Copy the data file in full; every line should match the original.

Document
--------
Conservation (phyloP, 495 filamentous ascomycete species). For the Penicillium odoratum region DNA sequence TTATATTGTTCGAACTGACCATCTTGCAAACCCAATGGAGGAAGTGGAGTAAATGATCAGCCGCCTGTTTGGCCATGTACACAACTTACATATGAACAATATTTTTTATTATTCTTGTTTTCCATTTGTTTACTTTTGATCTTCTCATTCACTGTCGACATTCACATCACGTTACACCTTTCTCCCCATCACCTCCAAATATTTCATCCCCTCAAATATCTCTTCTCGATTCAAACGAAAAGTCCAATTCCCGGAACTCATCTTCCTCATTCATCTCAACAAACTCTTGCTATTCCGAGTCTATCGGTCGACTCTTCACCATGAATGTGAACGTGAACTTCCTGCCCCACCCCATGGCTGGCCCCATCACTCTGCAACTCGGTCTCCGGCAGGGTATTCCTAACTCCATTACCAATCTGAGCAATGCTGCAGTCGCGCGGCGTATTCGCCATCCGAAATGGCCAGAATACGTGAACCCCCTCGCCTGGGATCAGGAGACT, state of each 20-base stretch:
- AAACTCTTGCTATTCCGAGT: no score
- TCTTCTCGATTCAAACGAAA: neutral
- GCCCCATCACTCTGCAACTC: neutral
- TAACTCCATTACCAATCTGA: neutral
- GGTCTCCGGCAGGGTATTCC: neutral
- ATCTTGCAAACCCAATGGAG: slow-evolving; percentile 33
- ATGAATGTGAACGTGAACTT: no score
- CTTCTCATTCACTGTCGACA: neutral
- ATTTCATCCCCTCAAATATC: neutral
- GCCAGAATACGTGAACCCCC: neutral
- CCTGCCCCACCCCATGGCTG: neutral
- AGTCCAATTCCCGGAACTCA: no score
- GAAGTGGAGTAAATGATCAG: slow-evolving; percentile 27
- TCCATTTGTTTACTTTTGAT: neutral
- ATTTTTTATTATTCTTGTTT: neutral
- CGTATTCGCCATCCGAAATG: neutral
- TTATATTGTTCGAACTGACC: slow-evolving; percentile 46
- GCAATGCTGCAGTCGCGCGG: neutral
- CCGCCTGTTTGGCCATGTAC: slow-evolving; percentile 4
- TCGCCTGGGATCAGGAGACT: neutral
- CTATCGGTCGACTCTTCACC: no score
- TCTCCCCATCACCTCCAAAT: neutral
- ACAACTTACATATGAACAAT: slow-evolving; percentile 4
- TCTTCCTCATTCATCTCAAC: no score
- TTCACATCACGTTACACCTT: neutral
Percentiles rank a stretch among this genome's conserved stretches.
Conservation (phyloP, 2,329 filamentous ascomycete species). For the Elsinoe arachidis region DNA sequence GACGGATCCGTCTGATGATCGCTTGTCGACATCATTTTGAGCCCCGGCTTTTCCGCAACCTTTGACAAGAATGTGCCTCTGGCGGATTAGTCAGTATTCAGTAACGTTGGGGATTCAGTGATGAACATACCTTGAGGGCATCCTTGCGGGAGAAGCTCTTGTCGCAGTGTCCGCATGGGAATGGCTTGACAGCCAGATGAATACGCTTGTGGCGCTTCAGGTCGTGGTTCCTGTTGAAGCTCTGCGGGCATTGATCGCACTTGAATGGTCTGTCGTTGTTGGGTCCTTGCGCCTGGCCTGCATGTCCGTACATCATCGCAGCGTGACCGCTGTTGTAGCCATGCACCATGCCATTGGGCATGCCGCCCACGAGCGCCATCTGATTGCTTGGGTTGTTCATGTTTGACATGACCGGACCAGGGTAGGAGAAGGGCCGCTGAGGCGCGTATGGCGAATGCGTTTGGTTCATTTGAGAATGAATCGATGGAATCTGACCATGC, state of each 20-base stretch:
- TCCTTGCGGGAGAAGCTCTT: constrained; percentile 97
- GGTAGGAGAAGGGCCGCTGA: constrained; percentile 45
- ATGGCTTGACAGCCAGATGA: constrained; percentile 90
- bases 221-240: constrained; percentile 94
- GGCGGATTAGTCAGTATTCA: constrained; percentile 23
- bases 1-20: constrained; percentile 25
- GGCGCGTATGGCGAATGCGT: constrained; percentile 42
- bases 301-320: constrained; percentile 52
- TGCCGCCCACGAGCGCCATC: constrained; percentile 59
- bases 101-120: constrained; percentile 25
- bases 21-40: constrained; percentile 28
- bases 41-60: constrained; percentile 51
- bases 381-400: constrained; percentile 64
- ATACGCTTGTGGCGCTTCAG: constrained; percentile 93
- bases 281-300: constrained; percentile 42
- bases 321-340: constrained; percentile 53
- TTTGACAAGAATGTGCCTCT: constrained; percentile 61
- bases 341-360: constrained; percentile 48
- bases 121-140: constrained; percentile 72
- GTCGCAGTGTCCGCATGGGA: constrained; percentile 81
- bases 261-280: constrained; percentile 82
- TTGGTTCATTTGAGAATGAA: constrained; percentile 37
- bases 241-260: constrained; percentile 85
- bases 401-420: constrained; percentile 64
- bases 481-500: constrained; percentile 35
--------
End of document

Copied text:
Conservation (phyloP, 495 filamentous ascomycete species). For the Penicillium odoratum region DNA sequence TTATATTGTTCGAACTGACCATCTTGCAAACCCAATGGAGGAAGTGGAGTAAATGATCAGCCGCCTGTTTGGCCATGTACACAACTTACATATGAACAATATTTTTTATTATTCTTGTTTTCCATTTGTTTACTTTTGATCTTCTCATTCACTGTCGACATTCACATCACGTTACACCTTTCTCCCCATCACCTCCAAATATTTCATCCCCTCAAATATCTCTTCTCGATTCAAACGAAAAGTCCAATTCCCGGAACTCATCTTCCTCATTCATCTCAACAAACTCTTGCTATTCCGAGTCTATCGGTCGACTCTTCACCATGAATGTGAACGTGAACTTCCTGCCCCACCCCATGGCTGGCCCCATCACTCTGCAACTCGGTCTCCGGCAGGGTATTCCTAACTCCATTACCAATCTGAGCAATGCTGCAGTCGCGCGGCGTATTCGCCATCCGAAATGGCCAGAATACGTGAACCCCCTCGCCTGGGATCAGGAGACT, state of each 20-base stretch:
- AAACTCTTGCTATTCCGAGT: no score
- TCTTCTCGATTCAAACGAAA: neutral
- GCCCCATCACTCTGCAACTC: neutral
- TAACTCCATTACCAATCTGA: neutral
- GGTCTCCGGCAGGGTATTCC: neutral
- ATCTTGCAAACCCAATGGAG: slow-evolving; percentile 33
- ATGAATGTGAACGTGAACTT: no score
- CTTCTCATTCACTGTCGACA: neutral
- ATTTCATCCCCTCAAATATC: neutral
- GCCAGAATACGTGAACCCCC: neutral
- CCTGCCCCACCCCATGGCTG: neutral
- AGTCCAATTCCCGGAACTCA: no score
- GAAGTGGAGTAAATGATCAG: slow-evolving; percentile 27
- TCCATTTGTTTACTTTTGAT: neutral
- ATTTTTTATTATTCTTGTTT: neutral
- CGTATTCGCCATCCGAAATG: neutral
- TTATATTGTTCGAACTGACC: slow-evolving; percentile 46
- GCAATGCTGCAGTCGCGCGG: neutral
- CCGCCTGTTTGGCCATGTAC: slow-evolving; percentile 4
- TCGCCTGGGATCAGGAGACT: neutral
- CTATCGGTCGACTCTTCACC: no score
- TCTCCCCATCACCTCCAAAT: neutral
- ACAACTTACATATGAACAAT: slow-evolving; percentile 4
- TCTTCCTCATTCATCTCAAC: no score
- TTCACATCACGTTACACCTT: neutral
Percentiles rank a stretch among this genome's conserved stretches.
Conservation (phyloP, 2,329 filamentous ascomycete species). For the Elsinoe arachidis region DNA sequence GACGGATCCGTCTGATGATCGCTTGTCGACATCATTTTGAGCCCCGGCTTTTCCGCAACCTTTGACAAGAATGTGCCTCTGGCGGATTAGTCAGTATTCAGTAACGTTGGGGATTCAGTGATGAACATACCTTGAGGGCATCCTTGCGGGAGAAGCTCTTGTCGCAGTGTCCGCATGGGAATGGCTTGACAGCCAGATGAATACGCTTGTGGCGCTTCAGGTCGTGGTTCCTGTTGAAGCTCTGCGGGCATTGATCGCACTTGAATGGTCTGTCGTTGTTGGGTCCTTGCGCCTGGCCTGCATGTCCGTACATCATCGCAGCGTGACCGCTGTTGTAGCCATGCACCATGCCATTGGGCATGCCGCCCACGAGCGCCATCTGATTGCTTGGGTTGTTCATGTTTGACATGACCGGACCAGGGTAGGAGAAGGGCCGCTGAGGCGCGTATGGCGAATGCGTTTGGTTCATTTGAGAATGAATCGATGGAATCTGACCATGC, state of each 20-base stretch:
- TCCTTGCGGGAGAAGCTCTT: constrained; percentile 97
- GGTAGGAGAAGGGCCGCTGA: constrained; percentile 45
- ATGGCTTGACAGCCAGATGA: constrained; percentile 90
- bases 221-240: constrained; percentile 94
- GGCGGATTAGTCAGTATTCA: constrained; percentile 23
- bases 1-20: constrained; percentile 25
- GGCGCGTATGGCGAATGCGT: constrained; percentile 42
- bases 301-320: constrained; percentile 52
- TGCCGCCCACGAGCGCCATC: constrained; percentile 59
- bases 101-120: constrained; percentile 25
- bases 21-40: constrained; percentile 28
- bases 41-60: constrained; percentile 51
- bases 381-400: constrained; percentile 64
- ATACGCTTGTGGCGCTTCAG: constrained; percentile 93
- bases 281-300: constrained; percentile 42
- bases 321-340: constrained; percentile 53
- TTTGACAAGAATGTGCCTCT: constrained; percentile 61
- bases 341-360: constrained; percentile 48
- bases 121-140: constrained; percentile 72
- GTCGCAGTGTCCGCATGGGA: constrained; percentile 81
- bases 261-280: constrained; percentile 82
- TTGGTTCATTTGAGAATGAA: constrained; percentile 37
- bases 241-260: constrained; percentile 85
- bases 401-420: constrained; percentile 64
- bases 481-500: constrained; percentile 35